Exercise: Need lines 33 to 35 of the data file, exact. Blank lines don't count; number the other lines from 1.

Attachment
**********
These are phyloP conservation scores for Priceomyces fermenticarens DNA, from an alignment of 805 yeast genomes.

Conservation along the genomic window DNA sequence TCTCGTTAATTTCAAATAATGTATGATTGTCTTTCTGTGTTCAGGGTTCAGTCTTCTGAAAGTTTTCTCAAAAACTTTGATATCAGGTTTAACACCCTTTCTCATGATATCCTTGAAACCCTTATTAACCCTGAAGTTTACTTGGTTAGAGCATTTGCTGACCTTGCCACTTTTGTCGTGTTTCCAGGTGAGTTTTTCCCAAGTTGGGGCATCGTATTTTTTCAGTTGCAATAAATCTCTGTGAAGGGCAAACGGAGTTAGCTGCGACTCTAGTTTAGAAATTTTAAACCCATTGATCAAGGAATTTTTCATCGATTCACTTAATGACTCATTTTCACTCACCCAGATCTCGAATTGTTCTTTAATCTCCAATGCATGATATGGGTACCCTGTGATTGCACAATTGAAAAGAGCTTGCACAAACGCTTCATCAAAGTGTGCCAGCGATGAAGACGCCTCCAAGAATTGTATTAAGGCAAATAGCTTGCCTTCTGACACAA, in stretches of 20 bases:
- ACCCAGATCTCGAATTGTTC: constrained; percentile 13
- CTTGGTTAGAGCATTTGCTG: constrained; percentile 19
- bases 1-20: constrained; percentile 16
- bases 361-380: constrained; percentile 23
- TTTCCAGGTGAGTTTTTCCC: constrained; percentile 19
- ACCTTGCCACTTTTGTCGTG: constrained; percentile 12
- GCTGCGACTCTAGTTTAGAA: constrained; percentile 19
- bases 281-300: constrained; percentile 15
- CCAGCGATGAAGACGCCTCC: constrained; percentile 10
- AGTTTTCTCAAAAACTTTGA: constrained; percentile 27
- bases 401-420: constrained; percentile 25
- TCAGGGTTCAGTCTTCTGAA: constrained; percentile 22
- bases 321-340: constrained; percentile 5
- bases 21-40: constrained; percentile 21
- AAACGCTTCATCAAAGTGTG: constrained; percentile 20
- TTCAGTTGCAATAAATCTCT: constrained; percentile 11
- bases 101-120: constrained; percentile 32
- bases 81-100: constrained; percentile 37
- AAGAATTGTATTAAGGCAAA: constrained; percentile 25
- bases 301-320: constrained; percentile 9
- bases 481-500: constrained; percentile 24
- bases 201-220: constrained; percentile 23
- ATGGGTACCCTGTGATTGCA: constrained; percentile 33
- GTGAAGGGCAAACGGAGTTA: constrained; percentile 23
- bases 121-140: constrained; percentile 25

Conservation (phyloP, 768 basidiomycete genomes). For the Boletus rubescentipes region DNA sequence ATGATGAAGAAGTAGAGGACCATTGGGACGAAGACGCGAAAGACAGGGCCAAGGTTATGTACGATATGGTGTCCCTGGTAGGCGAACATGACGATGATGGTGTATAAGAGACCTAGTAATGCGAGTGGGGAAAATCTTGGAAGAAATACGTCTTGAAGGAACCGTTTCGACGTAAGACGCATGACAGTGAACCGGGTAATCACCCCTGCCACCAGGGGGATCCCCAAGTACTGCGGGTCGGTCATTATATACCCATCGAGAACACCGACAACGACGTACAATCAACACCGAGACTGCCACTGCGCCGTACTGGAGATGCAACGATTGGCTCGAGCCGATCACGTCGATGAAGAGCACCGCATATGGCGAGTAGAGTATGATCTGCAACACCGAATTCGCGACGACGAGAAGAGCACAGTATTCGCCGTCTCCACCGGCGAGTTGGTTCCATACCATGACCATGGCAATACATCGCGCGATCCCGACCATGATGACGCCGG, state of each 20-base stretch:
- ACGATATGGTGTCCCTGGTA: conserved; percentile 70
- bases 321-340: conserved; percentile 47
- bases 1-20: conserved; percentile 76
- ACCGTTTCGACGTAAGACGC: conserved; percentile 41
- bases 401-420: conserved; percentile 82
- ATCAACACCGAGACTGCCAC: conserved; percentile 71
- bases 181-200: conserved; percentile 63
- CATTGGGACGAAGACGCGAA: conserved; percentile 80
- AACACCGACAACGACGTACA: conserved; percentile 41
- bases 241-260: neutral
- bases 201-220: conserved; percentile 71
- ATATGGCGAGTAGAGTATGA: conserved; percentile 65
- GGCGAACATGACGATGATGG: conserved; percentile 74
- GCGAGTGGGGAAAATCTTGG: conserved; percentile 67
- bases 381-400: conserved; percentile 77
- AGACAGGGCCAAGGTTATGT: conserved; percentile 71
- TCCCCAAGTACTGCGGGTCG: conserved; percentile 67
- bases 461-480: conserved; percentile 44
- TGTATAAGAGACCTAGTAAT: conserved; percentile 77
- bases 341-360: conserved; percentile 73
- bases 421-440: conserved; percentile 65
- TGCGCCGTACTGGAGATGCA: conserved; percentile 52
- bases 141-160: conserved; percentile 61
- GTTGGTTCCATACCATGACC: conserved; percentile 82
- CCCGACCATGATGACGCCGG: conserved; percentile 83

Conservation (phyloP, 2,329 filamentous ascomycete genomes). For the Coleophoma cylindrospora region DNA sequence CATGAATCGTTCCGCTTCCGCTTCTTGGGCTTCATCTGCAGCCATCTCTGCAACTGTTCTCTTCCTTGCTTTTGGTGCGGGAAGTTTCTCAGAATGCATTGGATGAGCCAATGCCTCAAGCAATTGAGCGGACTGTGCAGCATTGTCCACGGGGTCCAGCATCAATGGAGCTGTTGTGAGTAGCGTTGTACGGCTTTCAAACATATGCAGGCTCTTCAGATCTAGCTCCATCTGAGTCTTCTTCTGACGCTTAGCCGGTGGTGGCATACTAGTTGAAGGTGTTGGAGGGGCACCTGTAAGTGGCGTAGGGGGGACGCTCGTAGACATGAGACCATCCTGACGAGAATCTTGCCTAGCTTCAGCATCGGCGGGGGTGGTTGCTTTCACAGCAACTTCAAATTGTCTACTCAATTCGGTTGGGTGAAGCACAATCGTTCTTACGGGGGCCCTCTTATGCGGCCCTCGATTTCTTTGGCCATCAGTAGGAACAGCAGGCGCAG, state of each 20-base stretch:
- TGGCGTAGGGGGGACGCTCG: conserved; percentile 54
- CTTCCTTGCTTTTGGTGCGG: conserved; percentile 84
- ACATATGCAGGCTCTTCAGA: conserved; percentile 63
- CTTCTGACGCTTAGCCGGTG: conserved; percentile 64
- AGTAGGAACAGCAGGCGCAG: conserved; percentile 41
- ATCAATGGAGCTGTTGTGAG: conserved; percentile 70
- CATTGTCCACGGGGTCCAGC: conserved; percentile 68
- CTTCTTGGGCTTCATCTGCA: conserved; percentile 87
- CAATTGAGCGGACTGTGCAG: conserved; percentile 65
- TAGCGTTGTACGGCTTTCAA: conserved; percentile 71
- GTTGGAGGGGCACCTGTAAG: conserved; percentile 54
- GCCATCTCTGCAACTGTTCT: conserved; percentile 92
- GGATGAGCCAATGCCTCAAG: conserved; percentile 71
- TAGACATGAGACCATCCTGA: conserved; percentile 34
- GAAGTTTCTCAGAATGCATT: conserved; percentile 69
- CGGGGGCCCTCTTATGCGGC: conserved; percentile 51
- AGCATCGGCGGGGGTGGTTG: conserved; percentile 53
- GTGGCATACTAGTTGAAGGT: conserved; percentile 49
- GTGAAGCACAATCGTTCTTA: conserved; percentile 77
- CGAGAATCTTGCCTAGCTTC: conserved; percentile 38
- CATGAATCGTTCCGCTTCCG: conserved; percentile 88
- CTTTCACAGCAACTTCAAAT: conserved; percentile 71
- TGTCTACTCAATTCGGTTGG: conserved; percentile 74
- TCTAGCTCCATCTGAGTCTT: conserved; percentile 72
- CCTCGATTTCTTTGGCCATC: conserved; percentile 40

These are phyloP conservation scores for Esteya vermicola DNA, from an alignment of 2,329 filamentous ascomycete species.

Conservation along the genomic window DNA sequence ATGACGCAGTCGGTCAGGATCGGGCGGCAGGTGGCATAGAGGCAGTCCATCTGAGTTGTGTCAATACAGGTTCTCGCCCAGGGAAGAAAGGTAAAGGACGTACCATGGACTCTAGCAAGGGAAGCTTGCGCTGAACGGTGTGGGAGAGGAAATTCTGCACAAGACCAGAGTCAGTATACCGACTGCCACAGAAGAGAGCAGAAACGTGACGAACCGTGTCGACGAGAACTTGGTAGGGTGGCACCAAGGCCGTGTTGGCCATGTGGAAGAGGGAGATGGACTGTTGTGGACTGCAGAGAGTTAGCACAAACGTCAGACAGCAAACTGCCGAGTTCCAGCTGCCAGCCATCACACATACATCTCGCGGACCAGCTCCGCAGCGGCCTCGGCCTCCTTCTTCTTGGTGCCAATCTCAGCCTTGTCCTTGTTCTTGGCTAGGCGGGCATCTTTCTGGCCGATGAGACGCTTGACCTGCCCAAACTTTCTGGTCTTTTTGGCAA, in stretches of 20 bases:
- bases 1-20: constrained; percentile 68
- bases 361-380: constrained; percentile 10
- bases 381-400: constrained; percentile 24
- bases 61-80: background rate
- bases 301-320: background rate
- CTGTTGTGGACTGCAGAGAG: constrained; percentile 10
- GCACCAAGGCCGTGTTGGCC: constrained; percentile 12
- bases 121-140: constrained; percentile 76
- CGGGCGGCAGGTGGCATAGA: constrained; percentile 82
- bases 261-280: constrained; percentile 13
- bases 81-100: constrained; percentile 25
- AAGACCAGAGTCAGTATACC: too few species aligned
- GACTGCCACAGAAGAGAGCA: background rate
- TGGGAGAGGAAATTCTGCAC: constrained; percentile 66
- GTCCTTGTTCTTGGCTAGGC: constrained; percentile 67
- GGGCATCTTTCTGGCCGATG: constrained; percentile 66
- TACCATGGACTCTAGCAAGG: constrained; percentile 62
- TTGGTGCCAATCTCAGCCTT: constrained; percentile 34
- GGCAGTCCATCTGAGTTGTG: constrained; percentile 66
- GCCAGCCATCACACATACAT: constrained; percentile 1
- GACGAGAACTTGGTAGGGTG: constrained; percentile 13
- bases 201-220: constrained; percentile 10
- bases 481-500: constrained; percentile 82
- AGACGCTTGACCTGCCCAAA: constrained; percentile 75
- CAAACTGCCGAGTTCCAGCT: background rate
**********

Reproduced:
- bases 401-420: conserved; percentile 82
- ATCAACACCGAGACTGCCAC: conserved; percentile 71
- bases 181-200: conserved; percentile 63